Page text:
The Role of the Self-Storage Real Estate Broker and the Value of Professional Advice

During a self-storage real estate transaction, the advice of an industry-experienced broker can have more value than many realize. Learn about the duties of this professional and how he encourages a more successful purchase or sale.

Ben Vestal

June 18, 2018

4 Min Read
The Role of the Self-Storage Real Estate Broker and the Value of Professional Advice

The value of professional advice during a self-storage real estate transaction can’t simply be measured by wins and losses. Often, the most valuable guidance doesn’t even lead to a sale or purchase.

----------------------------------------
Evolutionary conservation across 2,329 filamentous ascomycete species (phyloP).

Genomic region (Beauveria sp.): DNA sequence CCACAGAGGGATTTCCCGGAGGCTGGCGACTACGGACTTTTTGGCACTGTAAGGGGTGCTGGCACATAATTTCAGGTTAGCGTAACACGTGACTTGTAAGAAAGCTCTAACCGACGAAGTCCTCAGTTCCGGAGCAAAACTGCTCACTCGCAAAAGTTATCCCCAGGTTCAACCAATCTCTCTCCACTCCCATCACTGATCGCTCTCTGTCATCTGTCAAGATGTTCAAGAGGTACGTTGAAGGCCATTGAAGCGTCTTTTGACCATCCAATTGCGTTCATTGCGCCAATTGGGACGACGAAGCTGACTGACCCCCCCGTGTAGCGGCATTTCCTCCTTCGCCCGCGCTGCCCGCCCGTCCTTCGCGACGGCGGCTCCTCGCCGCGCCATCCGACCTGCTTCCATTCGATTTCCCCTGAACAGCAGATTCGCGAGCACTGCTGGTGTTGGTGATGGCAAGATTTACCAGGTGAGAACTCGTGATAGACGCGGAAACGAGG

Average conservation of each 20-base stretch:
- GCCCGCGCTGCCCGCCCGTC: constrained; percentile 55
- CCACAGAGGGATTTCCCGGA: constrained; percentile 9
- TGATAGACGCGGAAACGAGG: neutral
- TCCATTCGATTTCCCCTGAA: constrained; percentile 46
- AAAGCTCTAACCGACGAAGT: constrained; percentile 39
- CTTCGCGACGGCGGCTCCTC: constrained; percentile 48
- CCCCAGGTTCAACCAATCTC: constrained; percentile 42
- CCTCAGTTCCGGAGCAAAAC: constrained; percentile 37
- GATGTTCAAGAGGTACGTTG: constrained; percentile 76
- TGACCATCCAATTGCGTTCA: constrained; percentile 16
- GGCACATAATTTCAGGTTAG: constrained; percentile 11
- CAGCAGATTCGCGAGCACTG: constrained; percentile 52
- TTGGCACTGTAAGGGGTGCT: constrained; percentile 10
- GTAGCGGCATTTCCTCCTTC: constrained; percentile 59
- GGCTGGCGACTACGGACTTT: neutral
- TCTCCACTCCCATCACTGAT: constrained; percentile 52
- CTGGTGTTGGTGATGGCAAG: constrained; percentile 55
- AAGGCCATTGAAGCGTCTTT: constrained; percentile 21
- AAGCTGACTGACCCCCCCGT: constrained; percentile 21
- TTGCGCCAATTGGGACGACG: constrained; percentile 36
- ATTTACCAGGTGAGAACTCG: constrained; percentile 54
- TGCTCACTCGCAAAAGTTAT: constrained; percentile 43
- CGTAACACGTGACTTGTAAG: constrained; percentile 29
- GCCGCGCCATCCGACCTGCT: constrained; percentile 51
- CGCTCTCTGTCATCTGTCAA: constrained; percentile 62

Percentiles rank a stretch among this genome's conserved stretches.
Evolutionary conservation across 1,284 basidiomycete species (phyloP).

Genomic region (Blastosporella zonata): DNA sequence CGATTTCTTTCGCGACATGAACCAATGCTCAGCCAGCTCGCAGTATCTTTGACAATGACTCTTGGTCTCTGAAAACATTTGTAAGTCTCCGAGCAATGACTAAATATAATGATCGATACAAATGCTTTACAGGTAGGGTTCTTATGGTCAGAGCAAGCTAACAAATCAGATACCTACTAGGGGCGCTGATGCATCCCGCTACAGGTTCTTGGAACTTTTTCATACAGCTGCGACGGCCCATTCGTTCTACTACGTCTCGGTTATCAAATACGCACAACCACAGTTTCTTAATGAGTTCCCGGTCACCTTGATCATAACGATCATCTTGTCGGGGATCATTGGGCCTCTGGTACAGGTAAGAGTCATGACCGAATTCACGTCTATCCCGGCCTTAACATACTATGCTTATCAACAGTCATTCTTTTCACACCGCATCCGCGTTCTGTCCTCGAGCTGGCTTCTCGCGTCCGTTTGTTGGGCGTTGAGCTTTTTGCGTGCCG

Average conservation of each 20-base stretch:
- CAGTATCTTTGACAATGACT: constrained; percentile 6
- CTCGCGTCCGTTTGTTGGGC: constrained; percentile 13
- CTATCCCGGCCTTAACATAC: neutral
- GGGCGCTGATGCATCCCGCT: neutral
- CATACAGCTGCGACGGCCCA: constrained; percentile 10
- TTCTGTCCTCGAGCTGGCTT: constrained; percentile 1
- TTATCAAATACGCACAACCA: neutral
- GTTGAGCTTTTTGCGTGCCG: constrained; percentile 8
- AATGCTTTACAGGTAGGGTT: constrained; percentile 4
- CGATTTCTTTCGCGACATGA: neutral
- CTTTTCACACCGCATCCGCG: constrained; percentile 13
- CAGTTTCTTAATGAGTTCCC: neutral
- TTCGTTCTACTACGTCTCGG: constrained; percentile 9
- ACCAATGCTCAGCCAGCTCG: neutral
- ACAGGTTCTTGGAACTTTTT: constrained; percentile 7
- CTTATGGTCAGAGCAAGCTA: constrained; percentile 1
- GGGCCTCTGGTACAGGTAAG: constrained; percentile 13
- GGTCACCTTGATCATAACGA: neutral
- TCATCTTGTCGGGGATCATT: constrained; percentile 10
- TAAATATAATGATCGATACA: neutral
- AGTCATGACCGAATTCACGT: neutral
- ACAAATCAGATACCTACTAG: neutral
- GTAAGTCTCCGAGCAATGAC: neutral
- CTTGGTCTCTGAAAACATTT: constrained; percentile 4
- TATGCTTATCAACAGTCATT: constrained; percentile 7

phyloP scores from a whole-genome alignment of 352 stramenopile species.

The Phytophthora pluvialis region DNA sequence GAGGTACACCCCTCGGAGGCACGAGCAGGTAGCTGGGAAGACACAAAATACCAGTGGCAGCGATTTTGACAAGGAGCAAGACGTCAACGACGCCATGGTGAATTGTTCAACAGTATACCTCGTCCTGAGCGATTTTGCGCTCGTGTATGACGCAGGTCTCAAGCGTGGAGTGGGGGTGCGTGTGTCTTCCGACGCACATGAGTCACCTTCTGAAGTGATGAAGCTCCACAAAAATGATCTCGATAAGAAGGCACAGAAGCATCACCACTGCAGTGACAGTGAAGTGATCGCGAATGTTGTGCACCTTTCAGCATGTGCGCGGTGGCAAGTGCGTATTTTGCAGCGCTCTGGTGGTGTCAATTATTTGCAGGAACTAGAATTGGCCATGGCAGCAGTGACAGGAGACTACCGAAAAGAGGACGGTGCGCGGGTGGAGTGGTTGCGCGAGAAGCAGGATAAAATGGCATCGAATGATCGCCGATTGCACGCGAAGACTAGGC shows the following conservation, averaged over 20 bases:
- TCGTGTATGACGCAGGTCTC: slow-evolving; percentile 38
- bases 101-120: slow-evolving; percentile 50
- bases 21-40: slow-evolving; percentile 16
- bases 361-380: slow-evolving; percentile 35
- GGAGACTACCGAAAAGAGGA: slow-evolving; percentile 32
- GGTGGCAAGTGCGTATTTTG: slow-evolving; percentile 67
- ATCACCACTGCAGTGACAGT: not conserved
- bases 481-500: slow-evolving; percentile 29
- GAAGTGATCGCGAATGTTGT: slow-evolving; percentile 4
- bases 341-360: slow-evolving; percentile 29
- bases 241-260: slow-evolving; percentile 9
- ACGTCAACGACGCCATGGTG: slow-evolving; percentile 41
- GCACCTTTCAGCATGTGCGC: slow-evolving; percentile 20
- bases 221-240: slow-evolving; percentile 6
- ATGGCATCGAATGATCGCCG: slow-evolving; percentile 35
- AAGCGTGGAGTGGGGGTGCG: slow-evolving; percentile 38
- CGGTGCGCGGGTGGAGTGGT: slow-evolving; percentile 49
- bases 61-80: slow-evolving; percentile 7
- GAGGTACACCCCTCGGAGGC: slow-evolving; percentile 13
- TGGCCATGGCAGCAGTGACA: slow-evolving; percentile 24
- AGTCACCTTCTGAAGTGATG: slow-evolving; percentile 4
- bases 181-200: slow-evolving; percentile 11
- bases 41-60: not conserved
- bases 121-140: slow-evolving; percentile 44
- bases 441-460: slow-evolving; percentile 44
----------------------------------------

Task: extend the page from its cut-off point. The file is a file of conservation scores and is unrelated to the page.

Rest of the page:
As a professional self-storage broker, I’ve analyzed and written articles on just about every aspect of the business over the years. However, I’ve rarely explained what the duties of good broker are and why we get paid to help people buy and sell properties. The easy answer is our clients believe they get value from our services.

What most outsiders don’t see or understand is the support of an experienced broker doesn’t start with the property listing; it starts several years—sometimes decades—before an owner even considers selling. In a recent survey of long-time industry brokers, it was clear many had been assisting their clients for more than 10 years, helping them with everything from rental-rate increases and property insurance to family matters, sales comparisons, industry vendors and financing, just to name a few.